A Dual-Ported Probe for Planar Near-Field Measurements

Authors: W. Keith Dishman, Doren W. Hess, and A. Renee Koster
Publication: AMTA 1992
Copyright Owner: NSI-MI Technologies

A dual-linearly polarized probe developed for use in planar near-field antenna measurements is described. This probe is based upon Scientific-Atlanta’s Series 31 Orthomode Feeds originally developed for spherical near-field testing. The unique features of this probe include dual-orthogonal linear ports, high polarization purity, excellent port-to-port isolation, an integrated coordinate system reference, APC-7 connectors, and a thin-wall horn aperture to minimize probe-AUT interactions. The probe was calibrated at the National Institute of Standards and Technology (NIST) and the calibration data consisting of the probe’s complete plane-wave spectrum receiving characteristic s'02(K) were imported directly into the Model 2095/PNF Microwave 02 Measurement System. This paper describes the dual-ported probe and its application in a planar near-field range.

 

An Implementation of the Three Cable Method

Author: O. M. Caldwell
Publication: AMTA 1992
Copyright Owner: NSI-MI Technologies

The three cable method for removing the amplitude and phase variations of microwave cables due to temperature change and movement can offer a substantial improvement in antenna measurement accuracy. Implementation details of the method are provided for a planar near-field range. Items specifically addressed are range configuration, hardware requirements, data collection methodology, identification and assessment of error sources, and data requirements.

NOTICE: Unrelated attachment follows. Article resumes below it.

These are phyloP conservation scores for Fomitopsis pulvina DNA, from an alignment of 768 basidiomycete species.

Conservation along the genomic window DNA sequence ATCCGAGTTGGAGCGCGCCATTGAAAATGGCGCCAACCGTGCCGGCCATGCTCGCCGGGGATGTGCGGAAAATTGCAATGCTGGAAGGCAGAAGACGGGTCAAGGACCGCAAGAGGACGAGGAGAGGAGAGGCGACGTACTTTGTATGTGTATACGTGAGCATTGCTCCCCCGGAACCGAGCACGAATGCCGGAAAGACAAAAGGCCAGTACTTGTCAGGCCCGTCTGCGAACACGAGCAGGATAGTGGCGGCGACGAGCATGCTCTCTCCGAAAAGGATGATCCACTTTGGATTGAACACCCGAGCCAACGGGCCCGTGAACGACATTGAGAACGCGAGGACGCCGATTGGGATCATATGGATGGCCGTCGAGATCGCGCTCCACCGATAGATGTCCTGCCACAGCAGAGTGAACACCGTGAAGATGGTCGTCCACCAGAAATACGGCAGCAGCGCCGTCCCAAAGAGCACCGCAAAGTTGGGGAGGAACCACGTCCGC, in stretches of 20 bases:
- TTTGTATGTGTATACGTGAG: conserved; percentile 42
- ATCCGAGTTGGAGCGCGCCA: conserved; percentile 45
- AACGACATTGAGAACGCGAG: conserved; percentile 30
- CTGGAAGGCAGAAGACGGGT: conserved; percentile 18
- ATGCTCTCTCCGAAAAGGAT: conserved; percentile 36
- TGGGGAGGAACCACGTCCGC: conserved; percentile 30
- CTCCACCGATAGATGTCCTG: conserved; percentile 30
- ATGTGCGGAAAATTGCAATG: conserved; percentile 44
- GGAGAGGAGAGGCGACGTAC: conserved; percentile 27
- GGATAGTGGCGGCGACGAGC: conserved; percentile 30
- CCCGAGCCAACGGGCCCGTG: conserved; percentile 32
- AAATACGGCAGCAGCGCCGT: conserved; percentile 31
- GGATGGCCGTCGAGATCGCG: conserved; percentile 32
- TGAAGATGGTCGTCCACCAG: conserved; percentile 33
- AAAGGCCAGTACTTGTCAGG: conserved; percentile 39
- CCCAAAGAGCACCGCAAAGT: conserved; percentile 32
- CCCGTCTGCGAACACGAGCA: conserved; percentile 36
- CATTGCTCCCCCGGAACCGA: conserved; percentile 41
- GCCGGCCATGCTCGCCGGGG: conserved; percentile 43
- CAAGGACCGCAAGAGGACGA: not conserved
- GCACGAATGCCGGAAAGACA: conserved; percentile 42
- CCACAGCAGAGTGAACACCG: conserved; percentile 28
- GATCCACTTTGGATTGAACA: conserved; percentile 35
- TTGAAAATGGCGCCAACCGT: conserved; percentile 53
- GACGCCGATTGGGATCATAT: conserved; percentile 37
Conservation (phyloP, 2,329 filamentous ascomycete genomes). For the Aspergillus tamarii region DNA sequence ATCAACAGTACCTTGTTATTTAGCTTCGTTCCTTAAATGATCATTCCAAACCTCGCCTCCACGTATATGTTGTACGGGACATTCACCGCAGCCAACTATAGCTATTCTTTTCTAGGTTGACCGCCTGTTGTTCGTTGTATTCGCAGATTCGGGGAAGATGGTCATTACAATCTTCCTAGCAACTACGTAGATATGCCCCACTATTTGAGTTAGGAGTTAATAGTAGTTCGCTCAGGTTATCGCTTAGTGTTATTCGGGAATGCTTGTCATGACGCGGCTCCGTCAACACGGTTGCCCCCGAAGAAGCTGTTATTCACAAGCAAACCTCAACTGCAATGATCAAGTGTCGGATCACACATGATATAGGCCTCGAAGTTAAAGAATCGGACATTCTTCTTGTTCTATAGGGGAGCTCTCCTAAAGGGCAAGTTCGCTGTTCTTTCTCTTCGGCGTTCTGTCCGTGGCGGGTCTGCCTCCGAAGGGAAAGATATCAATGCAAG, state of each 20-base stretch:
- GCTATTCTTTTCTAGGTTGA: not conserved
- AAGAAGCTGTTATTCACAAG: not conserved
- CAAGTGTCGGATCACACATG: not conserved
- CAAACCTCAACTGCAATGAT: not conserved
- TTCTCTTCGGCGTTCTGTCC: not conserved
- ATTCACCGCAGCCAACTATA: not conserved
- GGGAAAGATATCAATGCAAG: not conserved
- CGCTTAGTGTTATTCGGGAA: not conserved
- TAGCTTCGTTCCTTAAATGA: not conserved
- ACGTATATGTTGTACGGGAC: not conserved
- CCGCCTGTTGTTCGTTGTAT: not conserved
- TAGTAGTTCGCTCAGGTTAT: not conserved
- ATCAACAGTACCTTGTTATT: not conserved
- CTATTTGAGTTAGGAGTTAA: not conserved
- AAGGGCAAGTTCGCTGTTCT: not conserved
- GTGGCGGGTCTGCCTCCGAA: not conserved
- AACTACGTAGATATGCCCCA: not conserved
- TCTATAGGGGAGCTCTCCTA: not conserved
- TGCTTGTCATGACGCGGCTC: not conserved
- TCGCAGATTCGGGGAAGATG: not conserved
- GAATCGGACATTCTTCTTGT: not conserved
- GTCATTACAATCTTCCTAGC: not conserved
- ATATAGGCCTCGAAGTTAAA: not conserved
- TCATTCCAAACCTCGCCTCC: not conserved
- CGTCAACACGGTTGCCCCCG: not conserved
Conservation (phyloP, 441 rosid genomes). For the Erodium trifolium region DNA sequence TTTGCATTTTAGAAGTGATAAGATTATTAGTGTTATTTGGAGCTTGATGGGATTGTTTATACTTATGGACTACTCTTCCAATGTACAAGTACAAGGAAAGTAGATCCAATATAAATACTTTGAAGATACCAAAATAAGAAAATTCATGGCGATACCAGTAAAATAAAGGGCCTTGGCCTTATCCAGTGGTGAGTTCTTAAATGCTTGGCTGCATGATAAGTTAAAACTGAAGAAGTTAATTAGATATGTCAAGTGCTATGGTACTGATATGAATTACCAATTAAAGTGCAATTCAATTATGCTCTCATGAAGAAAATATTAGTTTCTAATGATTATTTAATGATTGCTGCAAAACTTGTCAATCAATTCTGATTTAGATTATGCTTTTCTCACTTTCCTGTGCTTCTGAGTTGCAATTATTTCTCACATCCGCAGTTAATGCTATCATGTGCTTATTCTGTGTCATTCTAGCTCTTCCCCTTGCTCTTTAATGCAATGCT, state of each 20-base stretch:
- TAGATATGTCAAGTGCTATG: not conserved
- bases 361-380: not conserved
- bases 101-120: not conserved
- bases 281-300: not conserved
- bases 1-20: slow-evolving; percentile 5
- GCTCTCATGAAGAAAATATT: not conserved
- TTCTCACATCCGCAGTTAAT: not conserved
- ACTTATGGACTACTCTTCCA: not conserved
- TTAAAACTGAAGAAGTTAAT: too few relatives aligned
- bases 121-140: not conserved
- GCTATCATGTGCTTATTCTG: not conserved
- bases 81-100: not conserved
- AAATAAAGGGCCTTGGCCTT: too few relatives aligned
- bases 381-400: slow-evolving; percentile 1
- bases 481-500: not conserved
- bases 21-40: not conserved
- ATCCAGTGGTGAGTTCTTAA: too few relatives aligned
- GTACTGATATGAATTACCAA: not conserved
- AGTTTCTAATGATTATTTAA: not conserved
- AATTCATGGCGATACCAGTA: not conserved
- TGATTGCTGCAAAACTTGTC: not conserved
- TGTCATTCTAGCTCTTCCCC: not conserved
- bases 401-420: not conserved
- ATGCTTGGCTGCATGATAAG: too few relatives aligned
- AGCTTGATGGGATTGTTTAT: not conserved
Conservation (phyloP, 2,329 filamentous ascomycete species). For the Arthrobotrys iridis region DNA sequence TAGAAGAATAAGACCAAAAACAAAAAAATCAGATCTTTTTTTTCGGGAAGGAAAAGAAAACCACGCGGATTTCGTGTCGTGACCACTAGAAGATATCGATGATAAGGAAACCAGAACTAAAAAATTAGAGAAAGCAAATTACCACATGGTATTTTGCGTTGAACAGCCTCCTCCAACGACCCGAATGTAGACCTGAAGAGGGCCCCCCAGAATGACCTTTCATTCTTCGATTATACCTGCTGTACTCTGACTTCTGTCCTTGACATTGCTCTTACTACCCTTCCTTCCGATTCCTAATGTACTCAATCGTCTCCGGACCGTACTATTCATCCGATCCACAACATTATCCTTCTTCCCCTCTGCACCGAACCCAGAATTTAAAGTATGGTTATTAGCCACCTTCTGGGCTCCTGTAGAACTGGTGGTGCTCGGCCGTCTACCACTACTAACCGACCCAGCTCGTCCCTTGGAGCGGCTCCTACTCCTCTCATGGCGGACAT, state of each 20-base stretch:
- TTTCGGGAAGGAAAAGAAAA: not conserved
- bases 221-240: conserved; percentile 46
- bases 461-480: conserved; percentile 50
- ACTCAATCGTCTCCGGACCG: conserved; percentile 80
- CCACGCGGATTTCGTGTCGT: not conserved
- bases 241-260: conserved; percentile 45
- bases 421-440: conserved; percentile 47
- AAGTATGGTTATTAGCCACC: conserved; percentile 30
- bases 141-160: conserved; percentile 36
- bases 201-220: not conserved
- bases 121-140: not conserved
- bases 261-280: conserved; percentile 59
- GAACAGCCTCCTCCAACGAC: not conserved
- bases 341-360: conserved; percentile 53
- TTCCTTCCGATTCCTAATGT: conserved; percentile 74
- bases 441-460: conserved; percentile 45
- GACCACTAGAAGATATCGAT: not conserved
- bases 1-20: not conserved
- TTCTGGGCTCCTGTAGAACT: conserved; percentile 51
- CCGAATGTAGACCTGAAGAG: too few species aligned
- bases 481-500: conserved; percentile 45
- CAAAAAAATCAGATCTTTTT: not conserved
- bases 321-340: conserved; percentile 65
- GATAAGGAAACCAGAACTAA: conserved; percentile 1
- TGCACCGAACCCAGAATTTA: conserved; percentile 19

Anechoic Chamber Diagnostic Imaging

Authors: Greg Hindman, Dan Slater
Publication: AMTA 1992
Copyright Owner: NSI-MI Technologies

Traditional techniques for evaluating the performance of anechoic chambers, compact ranges, and far-field ranges involve scanning a field probe through the quiet zone area. Plotting the amplitude and phase ripple yields a measure of the range performance which can be used in uncertainty estimates for future antenna tests. This technique, however, provides very little insight into the causes of the quiet-zone ripple. NSI's portable near-field scanners and diagnostic software can perform quiet-zone measurements which will provide angular image maps of the chamber reflections. This data can be used by engineers to actually improve the chamber performance by identifying and suppressing the sources of high reflections which cause quiet-zone ripple.

 

Design Considerations for a Planar Near-Field Scanner

Authors: Joseph H. Pape, James D. Huff, Alan L. Wilcox
Publication: AMTA 1992
Copyright Owner: NSI-MI Technologies